While he has not choreographed a new piece for the company since his appointment as artistic director, audiences can look forward to seeing Battle’s 1999 creation of Takademe. It features the complex rhythms of the classical Indian Kathak dance against a jazzy score by Sheila Chandra. “I made that in a living room in Queens, New York, never thinking that a dance that couldn’t even travel across that space would now be travelling all the way to SA,” he says.
He never studied Indian dance, but used to watch classes while at Juilliard. “There are some Michael Jackson influences too, in the snappiness of the movement. The sophisticated rhythmic structures of the music reminded me of Ella Fitzgerald, and I wanted to demonstrate what the sounds made me feel. Dance becomes words,” he says.
Jamison has been quoted as saying that “Battle’s choreography has the ability to draw audiences into his work, and it reminds [me] of [Ailey].” Takademe is a case in point. “It’s only about three minutes long, but the dancers love it and audiences get a kick out of it,” says Battle.
The company will perform two programmes in SA, and in both local fans can look forward to seeing Revelations, the signature Ailey piece that continues to move generations of dance lovers the world over. “It inspired me to be where I am today,” says Battle. “Its message is universal, and carries so much meaning beyond dance itself. Watching it is a rite of passage.”
Jamison, who performed in the piece for 15 years, said it “set a tone for what is human in all of us, no matter where you come from. We’ve done that piece all over the world, and everyone understands exactly what it’s about — it is humanity, it is triumph, and what it is to be human.”
The Los Angeles Times quotes Carmen De Lavallade, dancer, choreographer and Ailey friend since junior high, as saying: “[Revelations] is one of those moments when you put something together and you don’t know really why or how it gets there — it appears like magic. I don’t think [Ailey] ever expected it to do this. He had no idea that it would grow to be something of a phenomenon. And neither did I. When you’re younger, you never realise that your best friend is going to be as famous as Coca-Cola.”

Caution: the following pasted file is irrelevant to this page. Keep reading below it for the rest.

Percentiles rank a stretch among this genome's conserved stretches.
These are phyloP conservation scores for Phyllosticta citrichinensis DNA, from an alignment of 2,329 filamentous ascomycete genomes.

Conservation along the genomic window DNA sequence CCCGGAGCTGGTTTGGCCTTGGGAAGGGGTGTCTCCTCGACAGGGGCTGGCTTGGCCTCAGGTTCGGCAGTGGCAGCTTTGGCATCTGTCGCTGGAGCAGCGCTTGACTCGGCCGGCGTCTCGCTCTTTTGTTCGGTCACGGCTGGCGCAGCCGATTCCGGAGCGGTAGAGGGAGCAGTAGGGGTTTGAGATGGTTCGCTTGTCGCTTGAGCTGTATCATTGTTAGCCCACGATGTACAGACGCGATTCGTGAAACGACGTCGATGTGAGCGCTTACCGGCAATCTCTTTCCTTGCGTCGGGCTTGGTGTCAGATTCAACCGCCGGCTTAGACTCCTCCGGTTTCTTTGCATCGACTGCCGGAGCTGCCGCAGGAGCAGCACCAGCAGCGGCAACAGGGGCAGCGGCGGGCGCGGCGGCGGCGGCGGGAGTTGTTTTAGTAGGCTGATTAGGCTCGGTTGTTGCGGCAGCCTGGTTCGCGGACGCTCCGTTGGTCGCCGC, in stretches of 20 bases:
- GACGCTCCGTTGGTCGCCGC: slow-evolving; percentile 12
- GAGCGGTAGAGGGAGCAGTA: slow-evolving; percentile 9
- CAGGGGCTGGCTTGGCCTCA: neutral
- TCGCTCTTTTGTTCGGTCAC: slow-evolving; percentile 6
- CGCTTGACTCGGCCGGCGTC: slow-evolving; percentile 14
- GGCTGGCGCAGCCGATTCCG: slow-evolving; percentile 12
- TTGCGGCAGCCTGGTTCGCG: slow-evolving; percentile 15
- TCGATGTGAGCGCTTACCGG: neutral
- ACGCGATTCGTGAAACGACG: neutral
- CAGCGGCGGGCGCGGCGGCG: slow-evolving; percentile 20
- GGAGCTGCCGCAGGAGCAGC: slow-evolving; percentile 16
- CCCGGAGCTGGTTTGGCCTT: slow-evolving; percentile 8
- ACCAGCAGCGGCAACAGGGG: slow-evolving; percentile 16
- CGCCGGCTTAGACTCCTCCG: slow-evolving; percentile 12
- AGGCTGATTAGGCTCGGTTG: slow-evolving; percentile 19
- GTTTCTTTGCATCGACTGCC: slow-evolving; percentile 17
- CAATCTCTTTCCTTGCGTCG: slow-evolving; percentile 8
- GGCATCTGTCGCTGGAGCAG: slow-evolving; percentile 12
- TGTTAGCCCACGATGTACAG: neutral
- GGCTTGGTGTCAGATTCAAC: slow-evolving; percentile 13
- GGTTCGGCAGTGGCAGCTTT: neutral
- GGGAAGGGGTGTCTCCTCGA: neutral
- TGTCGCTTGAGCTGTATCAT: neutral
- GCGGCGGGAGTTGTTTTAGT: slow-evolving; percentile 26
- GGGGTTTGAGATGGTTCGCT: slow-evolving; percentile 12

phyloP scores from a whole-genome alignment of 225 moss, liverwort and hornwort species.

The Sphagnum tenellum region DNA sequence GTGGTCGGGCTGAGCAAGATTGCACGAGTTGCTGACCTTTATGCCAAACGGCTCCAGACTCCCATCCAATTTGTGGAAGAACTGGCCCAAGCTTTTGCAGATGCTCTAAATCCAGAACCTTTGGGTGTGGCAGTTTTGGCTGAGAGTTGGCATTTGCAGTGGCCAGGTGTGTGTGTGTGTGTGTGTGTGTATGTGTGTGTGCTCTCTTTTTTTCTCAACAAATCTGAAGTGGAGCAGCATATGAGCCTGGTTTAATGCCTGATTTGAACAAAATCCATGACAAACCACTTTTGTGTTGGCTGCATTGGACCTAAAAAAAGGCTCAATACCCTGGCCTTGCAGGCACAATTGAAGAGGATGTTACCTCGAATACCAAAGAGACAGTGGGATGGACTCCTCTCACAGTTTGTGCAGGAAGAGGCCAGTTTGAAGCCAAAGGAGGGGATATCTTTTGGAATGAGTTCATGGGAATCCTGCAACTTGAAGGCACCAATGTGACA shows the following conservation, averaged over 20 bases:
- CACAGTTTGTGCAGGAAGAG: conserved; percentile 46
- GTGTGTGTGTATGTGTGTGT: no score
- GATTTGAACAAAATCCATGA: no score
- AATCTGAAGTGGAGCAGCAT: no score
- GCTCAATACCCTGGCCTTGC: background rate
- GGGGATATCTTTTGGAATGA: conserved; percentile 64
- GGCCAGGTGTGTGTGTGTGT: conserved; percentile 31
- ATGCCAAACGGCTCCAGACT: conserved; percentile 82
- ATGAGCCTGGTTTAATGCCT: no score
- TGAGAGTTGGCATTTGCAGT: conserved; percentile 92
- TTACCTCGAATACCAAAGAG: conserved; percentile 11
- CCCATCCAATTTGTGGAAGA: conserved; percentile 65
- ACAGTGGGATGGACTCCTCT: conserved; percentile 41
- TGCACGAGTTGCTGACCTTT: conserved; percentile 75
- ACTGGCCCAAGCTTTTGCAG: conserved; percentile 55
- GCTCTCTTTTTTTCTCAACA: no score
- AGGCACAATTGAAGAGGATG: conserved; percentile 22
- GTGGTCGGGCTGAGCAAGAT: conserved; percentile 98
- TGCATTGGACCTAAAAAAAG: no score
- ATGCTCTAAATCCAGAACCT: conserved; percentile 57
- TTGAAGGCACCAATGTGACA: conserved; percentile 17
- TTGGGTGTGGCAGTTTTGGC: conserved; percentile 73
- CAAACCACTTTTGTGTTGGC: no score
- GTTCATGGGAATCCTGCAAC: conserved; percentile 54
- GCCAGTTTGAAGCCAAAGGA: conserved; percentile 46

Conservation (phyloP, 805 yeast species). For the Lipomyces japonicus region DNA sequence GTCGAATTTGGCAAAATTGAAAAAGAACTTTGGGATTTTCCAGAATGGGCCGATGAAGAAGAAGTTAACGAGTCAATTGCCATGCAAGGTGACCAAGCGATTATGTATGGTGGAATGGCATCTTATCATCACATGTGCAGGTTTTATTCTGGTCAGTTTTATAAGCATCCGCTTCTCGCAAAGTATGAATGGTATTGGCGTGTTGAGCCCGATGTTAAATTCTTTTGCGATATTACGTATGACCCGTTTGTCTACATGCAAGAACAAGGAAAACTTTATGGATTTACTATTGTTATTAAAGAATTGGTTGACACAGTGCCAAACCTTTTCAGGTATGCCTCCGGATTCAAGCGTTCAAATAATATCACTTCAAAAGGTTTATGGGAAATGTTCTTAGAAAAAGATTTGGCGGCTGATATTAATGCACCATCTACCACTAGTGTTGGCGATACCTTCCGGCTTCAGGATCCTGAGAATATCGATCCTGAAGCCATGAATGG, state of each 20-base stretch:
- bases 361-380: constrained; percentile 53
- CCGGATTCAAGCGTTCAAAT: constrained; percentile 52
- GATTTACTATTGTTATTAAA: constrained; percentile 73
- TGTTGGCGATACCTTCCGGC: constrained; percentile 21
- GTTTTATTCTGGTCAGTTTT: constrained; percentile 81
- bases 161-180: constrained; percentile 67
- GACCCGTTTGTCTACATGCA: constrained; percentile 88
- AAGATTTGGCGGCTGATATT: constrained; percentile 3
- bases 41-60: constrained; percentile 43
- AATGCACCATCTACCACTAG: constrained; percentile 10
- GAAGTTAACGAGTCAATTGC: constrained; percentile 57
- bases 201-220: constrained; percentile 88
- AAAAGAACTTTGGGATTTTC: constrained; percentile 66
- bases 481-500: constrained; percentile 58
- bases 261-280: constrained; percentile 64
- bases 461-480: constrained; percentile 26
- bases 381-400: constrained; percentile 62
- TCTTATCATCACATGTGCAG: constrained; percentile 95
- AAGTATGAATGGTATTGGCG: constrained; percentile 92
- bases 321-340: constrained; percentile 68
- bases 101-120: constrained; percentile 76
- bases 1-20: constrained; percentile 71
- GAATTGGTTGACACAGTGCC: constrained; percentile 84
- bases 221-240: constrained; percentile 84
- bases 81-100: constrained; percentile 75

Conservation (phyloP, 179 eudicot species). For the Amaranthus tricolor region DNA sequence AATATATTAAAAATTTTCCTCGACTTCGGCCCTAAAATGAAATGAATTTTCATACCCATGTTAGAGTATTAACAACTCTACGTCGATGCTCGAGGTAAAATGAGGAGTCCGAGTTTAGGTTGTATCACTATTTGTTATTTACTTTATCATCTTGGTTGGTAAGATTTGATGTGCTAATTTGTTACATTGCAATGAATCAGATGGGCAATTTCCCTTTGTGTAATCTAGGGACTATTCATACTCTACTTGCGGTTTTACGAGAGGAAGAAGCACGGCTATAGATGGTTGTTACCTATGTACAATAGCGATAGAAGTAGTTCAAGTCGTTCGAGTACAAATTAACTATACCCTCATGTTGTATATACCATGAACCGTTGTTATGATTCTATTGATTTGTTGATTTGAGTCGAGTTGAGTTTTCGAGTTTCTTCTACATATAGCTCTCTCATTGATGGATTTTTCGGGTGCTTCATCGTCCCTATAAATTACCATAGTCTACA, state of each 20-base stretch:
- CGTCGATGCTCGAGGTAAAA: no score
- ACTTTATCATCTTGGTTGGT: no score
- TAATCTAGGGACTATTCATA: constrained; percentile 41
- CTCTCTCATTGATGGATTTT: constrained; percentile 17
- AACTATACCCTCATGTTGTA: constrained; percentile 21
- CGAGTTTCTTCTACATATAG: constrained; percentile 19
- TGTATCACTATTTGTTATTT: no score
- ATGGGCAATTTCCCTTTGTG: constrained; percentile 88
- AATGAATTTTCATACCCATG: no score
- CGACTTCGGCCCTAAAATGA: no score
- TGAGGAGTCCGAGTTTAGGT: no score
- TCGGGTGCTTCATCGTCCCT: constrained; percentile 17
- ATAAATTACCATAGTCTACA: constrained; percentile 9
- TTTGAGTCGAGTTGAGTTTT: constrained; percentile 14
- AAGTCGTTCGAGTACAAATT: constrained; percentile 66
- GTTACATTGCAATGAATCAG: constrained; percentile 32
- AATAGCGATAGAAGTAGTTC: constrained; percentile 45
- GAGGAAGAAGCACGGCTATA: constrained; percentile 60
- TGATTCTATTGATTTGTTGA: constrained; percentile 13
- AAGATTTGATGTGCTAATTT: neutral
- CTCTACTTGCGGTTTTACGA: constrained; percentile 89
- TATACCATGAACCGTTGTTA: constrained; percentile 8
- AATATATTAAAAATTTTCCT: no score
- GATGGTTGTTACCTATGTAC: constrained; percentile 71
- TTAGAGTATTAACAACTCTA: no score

On the rare occasion when Battle is not promoting the company (“I get pulled in many directions”), he exercises his creative juices in the studio. “It’s about activating those inventive parts of your mind, solving movement and timing challenges with the dancers, keeping the engine running.”
Battle spends so much time living Ailey’s legacy, presenting other people’s work, that he steers clear of taking class with the company in favour of keeping fit in the gym. “I haven’t danced professionally in a long time, and I find it humbling to enter the studio space in that capacity,” he adds.
Battle is a sought-after keynote speaker and has addressed, among others, the UN Leaders Programme and the UN Children’s Fund Senior Leadership Development Programme. “What is an artistic director going to say to a group of scientists, for example, who may be a little more connected to the world? I tell my story, and how I create dances, linking the process to thought development. It starts with one movement idea, one infinitesimal gesture; the beginning of a journey. Leaders have to have a sense of openness and creativity. That has to be emphasised. It’s not always that obvious,” says Battle.
Leadership is also about staying relevant, and Battle explains that key to the impact of modern dance is that it’s about social issues. “There’s a sense of it being about people’s lives and I think there’s a need for that. Abstract or not, it touches the soul.
“It’s that part of the Ailey legacy that is still vital today.”